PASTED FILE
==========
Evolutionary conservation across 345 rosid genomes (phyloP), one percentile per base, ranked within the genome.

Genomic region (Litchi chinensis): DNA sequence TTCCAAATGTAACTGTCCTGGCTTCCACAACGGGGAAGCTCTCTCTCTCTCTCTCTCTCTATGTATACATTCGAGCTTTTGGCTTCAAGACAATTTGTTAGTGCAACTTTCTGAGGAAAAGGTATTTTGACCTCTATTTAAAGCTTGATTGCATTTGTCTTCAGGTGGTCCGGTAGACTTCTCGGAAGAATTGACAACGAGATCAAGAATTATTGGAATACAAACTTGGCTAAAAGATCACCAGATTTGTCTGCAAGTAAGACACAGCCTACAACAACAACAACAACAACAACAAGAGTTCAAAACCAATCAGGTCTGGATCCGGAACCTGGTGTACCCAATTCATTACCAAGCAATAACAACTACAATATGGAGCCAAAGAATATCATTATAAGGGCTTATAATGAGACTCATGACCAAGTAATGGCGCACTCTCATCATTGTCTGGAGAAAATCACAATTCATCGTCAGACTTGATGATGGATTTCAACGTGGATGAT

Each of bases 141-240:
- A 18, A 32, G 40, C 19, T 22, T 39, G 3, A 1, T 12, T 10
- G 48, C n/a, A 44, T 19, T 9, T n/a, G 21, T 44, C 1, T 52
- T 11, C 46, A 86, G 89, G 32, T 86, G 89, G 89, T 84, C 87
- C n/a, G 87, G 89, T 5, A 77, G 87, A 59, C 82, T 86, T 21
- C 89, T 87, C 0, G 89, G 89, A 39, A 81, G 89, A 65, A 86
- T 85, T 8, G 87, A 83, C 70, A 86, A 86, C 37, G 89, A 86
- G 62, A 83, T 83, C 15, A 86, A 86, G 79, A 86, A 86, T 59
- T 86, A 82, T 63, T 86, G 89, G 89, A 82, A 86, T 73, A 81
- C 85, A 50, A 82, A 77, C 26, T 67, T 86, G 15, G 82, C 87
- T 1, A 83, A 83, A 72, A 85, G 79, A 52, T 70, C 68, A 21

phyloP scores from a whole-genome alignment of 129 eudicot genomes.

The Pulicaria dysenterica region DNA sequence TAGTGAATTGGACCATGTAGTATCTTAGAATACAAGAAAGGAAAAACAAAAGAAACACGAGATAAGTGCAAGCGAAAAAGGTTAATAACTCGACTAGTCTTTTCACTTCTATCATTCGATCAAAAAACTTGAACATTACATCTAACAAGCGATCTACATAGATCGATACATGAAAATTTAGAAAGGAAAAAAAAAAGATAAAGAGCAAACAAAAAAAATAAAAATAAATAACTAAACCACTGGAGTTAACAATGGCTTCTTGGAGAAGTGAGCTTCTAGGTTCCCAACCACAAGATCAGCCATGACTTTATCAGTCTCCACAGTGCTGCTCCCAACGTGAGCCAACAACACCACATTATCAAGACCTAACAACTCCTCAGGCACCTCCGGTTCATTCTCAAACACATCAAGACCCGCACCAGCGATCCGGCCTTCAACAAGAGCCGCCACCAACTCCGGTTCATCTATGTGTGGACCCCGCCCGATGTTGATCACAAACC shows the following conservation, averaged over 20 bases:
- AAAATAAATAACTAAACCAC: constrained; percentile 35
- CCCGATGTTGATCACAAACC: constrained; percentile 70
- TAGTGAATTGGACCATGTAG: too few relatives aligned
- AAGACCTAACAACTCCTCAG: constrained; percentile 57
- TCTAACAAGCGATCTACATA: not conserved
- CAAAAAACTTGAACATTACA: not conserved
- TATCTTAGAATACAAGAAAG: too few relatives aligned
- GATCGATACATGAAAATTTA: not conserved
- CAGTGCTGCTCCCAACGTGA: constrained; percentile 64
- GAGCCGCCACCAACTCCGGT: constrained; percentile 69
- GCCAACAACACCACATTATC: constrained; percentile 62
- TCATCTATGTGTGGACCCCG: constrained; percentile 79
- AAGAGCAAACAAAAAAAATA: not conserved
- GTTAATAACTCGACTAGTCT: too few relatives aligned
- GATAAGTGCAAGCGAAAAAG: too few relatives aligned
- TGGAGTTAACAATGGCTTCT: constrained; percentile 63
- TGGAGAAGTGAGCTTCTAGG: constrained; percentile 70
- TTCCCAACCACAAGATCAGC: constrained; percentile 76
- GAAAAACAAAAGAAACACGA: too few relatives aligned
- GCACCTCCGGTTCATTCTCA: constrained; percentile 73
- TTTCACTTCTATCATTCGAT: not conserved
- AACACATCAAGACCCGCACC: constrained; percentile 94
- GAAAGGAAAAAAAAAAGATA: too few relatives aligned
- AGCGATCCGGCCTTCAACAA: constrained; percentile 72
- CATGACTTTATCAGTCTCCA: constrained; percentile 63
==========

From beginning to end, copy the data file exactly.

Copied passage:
Evolutionary conservation across 345 rosid genomes (phyloP), one percentile per base, ranked within the genome.

Genomic region (Litchi chinensis): DNA sequence TTCCAAATGTAACTGTCCTGGCTTCCACAACGGGGAAGCTCTCTCTCTCTCTCTCTCTCTATGTATACATTCGAGCTTTTGGCTTCAAGACAATTTGTTAGTGCAACTTTCTGAGGAAAAGGTATTTTGACCTCTATTTAAAGCTTGATTGCATTTGTCTTCAGGTGGTCCGGTAGACTTCTCGGAAGAATTGACAACGAGATCAAGAATTATTGGAATACAAACTTGGCTAAAAGATCACCAGATTTGTCTGCAAGTAAGACACAGCCTACAACAACAACAACAACAACAACAAGAGTTCAAAACCAATCAGGTCTGGATCCGGAACCTGGTGTACCCAATTCATTACCAAGCAATAACAACTACAATATGGAGCCAAAGAATATCATTATAAGGGCTTATAATGAGACTCATGACCAAGTAATGGCGCACTCTCATCATTGTCTGGAGAAAATCACAATTCATCGTCAGACTTGATGATGGATTTCAACGTGGATGAT

Each of bases 141-240:
- A 18, A 32, G 40, C 19, T 22, T 39, G 3, A 1, T 12, T 10
- G 48, C n/a, A 44, T 19, T 9, T n/a, G 21, T 44, C 1, T 52
- T 11, C 46, A 86, G 89, G 32, T 86, G 89, G 89, T 84, C 87
- C n/a, G 87, G 89, T 5, A 77, G 87, A 59, C 82, T 86, T 21
- C 89, T 87, C 0, G 89, G 89, A 39, A 81, G 89, A 65, A 86
- T 85, T 8, G 87, A 83, C 70, A 86, A 86, C 37, G 89, A 86
- G 62, A 83, T 83, C 15, A 86, A 86, G 79, A 86, A 86, T 59
- T 86, A 82, T 63, T 86, G 89, G 89, A 82, A 86, T 73, A 81
- C 85, A 50, A 82, A 77, C 26, T 67, T 86, G 15, G 82, C 87
- T 1, A 83, A 83, A 72, A 85, G 79, A 52, T 70, C 68, A 21

phyloP scores from a whole-genome alignment of 129 eudicot genomes.

The Pulicaria dysenterica region DNA sequence TAGTGAATTGGACCATGTAGTATCTTAGAATACAAGAAAGGAAAAACAAAAGAAACACGAGATAAGTGCAAGCGAAAAAGGTTAATAACTCGACTAGTCTTTTCACTTCTATCATTCGATCAAAAAACTTGAACATTACATCTAACAAGCGATCTACATAGATCGATACATGAAAATTTAGAAAGGAAAAAAAAAAGATAAAGAGCAAACAAAAAAAATAAAAATAAATAACTAAACCACTGGAGTTAACAATGGCTTCTTGGAGAAGTGAGCTTCTAGGTTCCCAACCACAAGATCAGCCATGACTTTATCAGTCTCCACAGTGCTGCTCCCAACGTGAGCCAACAACACCACATTATCAAGACCTAACAACTCCTCAGGCACCTCCGGTTCATTCTCAAACACATCAAGACCCGCACCAGCGATCCGGCCTTCAACAAGAGCCGCCACCAACTCCGGTTCATCTATGTGTGGACCCCGCCCGATGTTGATCACAAACC shows the following conservation, averaged over 20 bases:
- AAAATAAATAACTAAACCAC: constrained; percentile 35
- CCCGATGTTGATCACAAACC: constrained; percentile 70
- TAGTGAATTGGACCATGTAG: too few relatives aligned
- AAGACCTAACAACTCCTCAG: constrained; percentile 57
- TCTAACAAGCGATCTACATA: not conserved
- CAAAAAACTTGAACATTACA: not conserved
- TATCTTAGAATACAAGAAAG: too few relatives aligned
- GATCGATACATGAAAATTTA: not conserved
- CAGTGCTGCTCCCAACGTGA: constrained; percentile 64
- GAGCCGCCACCAACTCCGGT: constrained; percentile 69
- GCCAACAACACCACATTATC: constrained; percentile 62
- TCATCTATGTGTGGACCCCG: constrained; percentile 79
- AAGAGCAAACAAAAAAAATA: not conserved
- GTTAATAACTCGACTAGTCT: too few relatives aligned
- GATAAGTGCAAGCGAAAAAG: too few relatives aligned
- TGGAGTTAACAATGGCTTCT: constrained; percentile 63
- TGGAGAAGTGAGCTTCTAGG: constrained; percentile 70
- TTCCCAACCACAAGATCAGC: constrained; percentile 76
- GAAAAACAAAAGAAACACGA: too few relatives aligned
- GCACCTCCGGTTCATTCTCA: constrained; percentile 73
- TTTCACTTCTATCATTCGAT: not conserved
- AACACATCAAGACCCGCACC: constrained; percentile 94
- GAAAGGAAAAAAAAAAGATA: too few relatives aligned
- AGCGATCCGGCCTTCAACAA: constrained; percentile 72
- CATGACTTTATCAGTCTCCA: constrained; percentile 63